Overseas filed an action to prevent RAKTA from enforcing the arbitral award for breach of contract and sought a declaratory judgment to prevent RAKTA from collecting the award out of a letter of credit that had been issued in RAKTA's favor by Bank of America at Overseas' request to satisfy any penalties which an arbitral tribunal might assess against Overseas in the future for breach of contract. RAKTA counterclaimed to confirm and enter judgment on the foreign arbitral award.

The District Court rejected Overseas' defenses to the counterclaim and granted summary judgment to the defendant on enforcement of the award, but it denied RAKTA's entitlement to recover the amount out of the letter of credit issued by Bank of America. The principal issues for review on appeal were derived principally from the language of the applicable U.N. Convention on the Recognition and Enforcement of Foreign Arbitral Awards (TIAS 6997; 21 UST 2517; entered into force for the United States December 29, 1970, subject to a declaration). Plaintiff argued, inter alia, that enforcement of the award would violate the public policy of the United States and thus contravene Article V(2Xb) of the Convention, which allows a court to refuse enforcement of a foreign arbitral award if enforcement would be contrary to the public policy of the country. In rejecting the public policy argument, the Court of Appeals looked to the history of the Convention, concluded that its basic effort was to remove obstacles to enforcement, and took note of considerations of reciprocity. The Court stated:

We conclude, therefore, that the Convention's public policy defense should be construed narrowly. Enforcement of foreign arbitral awards may be denied on this basis only where enforcement would violate the forum state's most basic notions of morality and justice. Cf. 1 Restatement Second of the Conflict of Laws 117, comment c, at 340 (1971); Loucks v. Standard Oil Co., 224 N.Y. 99, 111, 120 N.E. 198 (1918).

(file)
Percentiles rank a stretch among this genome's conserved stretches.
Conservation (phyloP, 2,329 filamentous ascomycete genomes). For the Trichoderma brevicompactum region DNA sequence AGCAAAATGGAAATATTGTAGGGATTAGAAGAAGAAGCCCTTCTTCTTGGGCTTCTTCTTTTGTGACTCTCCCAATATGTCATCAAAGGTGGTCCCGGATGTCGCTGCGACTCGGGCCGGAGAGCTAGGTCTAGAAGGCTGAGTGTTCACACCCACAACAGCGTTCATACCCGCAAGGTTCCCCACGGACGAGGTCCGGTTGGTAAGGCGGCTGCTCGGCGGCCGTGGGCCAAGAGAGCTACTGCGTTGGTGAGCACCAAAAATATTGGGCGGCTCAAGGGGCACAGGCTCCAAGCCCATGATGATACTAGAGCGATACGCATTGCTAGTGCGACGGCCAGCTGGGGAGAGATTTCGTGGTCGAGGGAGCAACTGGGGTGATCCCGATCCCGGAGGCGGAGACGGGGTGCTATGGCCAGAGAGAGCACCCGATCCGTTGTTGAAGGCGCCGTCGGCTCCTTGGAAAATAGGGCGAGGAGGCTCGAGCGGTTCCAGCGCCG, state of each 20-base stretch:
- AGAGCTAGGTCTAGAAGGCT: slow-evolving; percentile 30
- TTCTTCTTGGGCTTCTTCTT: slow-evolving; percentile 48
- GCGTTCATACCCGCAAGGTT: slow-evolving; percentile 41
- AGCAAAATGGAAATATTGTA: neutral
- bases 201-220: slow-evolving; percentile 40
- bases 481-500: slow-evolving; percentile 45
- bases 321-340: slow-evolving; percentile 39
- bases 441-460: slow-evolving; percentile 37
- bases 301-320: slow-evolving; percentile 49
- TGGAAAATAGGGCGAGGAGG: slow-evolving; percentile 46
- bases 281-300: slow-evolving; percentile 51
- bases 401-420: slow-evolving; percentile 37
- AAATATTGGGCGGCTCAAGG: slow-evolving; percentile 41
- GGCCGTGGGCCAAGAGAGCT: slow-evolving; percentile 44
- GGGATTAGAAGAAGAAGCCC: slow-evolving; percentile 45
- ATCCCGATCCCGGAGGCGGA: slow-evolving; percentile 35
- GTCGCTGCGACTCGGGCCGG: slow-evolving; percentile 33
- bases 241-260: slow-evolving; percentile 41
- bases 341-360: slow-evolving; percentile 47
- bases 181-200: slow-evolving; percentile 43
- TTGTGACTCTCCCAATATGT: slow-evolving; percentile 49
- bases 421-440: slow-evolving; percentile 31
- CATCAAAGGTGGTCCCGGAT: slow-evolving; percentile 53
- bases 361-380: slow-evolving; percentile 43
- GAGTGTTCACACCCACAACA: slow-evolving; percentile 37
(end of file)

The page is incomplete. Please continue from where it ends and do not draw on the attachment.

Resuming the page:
Under this view of the public policy provision in the Convention, Overseas' public policy defense may easily be dismissed. Overseas argues that various actions by United States officials subsequent to the severance of American-Egyptian relationsmost particularly, AID's withdrawal of financial support for the Overseas-RAKTA contract-required Overseas, as a loyal American citizen, to abandon the project. Enforcement of an award predicated on the feasibility of Overseas' returning to work in defiance of these expressions of national policy would therefore allegedly contravene United States public policy. In equating "national” policy with United States “public” policy, the appellant quite plainly misses the mark. To read the public policy defense as a parochial device protective of national political interests would seriously undermine the Convention's utility. This provision was not meant to enshrine the vagaries of international politics under the rubric of “public policy." Rather, a circumscribed public policy doctrine was contemplated by the